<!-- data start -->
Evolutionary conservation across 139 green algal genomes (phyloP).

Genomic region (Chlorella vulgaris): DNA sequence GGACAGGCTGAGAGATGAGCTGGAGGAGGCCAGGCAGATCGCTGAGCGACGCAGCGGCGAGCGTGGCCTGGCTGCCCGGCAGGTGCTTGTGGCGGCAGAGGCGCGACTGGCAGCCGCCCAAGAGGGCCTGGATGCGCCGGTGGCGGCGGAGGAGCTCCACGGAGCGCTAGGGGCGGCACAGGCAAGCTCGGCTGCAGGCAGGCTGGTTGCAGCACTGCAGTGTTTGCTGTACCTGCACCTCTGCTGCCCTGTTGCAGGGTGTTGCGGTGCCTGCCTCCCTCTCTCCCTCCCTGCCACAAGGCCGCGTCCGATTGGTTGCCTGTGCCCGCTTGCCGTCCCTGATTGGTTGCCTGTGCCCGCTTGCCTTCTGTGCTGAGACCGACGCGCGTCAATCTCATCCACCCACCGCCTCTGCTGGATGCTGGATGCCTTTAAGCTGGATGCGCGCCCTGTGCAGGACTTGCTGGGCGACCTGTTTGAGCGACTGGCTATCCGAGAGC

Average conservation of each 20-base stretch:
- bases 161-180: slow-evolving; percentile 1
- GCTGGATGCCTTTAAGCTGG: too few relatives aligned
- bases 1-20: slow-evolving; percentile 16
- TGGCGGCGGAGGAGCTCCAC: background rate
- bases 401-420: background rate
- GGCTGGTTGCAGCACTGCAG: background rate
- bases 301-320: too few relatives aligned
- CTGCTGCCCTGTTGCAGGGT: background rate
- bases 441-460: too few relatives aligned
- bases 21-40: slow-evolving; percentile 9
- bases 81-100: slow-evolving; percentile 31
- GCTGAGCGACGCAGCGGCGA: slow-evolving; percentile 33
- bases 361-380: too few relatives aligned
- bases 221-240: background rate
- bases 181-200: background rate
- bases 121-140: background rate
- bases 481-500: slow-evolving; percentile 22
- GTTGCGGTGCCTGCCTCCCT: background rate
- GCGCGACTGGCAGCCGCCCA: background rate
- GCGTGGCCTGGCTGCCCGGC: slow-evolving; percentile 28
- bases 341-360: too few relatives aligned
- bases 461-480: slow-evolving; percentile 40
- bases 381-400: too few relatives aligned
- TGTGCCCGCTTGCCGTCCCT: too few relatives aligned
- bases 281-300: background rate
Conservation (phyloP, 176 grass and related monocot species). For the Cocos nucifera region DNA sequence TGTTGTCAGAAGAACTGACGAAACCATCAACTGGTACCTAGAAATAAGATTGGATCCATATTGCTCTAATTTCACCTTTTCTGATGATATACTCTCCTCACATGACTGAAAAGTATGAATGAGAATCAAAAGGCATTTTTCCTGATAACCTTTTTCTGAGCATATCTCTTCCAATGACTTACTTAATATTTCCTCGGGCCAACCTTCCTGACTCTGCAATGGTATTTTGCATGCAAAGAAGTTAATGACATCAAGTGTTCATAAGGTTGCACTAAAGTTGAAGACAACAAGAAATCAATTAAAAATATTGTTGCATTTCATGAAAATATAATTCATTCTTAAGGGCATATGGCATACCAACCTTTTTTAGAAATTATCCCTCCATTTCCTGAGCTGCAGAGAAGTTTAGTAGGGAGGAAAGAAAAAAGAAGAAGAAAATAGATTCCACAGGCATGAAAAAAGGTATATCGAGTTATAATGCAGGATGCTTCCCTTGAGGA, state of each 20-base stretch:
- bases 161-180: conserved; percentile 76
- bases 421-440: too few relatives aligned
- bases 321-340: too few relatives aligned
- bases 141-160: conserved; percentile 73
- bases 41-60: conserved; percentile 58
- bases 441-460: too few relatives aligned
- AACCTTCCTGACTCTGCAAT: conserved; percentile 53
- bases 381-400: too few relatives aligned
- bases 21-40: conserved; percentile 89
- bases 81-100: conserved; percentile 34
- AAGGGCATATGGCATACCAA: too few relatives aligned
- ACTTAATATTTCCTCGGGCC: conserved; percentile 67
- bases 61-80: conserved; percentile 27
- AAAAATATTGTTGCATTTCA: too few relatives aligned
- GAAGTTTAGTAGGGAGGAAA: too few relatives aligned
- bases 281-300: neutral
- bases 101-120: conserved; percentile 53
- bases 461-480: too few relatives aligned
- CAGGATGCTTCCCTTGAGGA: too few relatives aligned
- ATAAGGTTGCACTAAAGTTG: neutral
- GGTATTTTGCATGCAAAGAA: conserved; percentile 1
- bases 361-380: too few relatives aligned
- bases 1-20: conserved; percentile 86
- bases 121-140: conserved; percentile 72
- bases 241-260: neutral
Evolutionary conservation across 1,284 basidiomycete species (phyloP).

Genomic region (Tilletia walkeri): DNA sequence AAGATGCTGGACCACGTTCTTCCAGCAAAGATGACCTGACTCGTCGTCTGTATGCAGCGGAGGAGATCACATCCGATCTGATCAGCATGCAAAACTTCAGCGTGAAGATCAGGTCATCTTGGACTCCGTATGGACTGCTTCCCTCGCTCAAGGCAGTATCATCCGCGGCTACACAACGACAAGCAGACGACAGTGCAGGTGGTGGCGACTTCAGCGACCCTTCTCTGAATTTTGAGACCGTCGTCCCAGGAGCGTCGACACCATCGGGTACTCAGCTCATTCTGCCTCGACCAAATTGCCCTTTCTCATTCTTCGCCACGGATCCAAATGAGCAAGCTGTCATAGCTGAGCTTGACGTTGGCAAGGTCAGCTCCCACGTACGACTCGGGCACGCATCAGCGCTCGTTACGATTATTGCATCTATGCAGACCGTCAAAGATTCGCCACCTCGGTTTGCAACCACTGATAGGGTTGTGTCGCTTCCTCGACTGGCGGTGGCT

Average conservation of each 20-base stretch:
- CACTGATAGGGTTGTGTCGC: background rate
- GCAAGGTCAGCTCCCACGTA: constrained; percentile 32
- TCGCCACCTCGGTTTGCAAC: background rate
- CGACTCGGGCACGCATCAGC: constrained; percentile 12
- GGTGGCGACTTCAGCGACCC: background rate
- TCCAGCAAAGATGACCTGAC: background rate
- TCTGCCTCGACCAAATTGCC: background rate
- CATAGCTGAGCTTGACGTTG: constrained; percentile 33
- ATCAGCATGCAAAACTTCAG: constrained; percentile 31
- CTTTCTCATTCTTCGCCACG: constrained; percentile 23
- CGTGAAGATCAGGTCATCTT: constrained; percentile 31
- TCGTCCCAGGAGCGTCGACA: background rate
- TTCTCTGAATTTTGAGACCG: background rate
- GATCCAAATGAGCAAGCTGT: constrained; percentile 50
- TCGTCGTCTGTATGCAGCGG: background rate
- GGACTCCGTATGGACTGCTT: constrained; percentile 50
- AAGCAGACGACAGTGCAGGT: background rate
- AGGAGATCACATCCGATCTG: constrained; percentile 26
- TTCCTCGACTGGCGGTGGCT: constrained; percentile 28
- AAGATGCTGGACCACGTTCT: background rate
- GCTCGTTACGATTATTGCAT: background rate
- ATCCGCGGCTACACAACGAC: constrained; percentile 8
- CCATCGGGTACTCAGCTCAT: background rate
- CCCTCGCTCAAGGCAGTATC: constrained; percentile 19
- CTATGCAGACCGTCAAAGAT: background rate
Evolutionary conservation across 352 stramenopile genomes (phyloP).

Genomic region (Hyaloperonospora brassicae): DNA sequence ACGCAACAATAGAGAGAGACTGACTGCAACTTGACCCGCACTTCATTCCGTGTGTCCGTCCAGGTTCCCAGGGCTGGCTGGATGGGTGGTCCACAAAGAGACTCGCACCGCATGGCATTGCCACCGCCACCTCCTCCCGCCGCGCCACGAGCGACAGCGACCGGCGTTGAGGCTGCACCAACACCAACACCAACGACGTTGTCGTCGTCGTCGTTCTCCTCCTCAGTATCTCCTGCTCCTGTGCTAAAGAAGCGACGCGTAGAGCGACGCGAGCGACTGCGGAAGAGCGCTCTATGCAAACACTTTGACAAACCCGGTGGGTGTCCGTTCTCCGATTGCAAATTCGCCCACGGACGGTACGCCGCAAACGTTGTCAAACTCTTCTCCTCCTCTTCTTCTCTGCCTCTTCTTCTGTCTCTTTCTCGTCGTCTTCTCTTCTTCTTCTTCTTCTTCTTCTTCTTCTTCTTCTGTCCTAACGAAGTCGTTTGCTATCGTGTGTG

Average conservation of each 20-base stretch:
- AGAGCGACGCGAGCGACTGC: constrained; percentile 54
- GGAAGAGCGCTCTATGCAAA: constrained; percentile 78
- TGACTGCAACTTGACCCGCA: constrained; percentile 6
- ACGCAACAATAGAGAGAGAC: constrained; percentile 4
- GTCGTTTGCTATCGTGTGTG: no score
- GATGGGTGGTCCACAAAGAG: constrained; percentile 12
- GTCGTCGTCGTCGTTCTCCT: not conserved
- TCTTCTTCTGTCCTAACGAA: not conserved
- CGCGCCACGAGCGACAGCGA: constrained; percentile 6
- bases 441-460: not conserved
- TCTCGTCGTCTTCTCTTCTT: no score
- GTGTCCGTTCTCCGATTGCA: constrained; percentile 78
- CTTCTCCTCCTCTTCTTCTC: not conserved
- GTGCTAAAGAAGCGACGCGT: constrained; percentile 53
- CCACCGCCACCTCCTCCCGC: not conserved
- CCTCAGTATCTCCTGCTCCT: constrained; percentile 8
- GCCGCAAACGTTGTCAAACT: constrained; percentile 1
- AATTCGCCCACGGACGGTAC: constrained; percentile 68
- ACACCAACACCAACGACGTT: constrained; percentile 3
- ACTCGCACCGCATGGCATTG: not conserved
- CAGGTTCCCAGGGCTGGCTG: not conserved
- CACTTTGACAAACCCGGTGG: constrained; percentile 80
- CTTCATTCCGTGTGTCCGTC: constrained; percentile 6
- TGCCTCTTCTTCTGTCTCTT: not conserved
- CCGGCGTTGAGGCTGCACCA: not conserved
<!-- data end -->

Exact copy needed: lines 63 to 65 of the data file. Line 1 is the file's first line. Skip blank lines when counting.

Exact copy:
- TCCAGCAAAGATGACCTGAC: background rate
- TCTGCCTCGACCAAATTGCC: background rate
- CATAGCTGAGCTTGACGTTG: constrained; percentile 33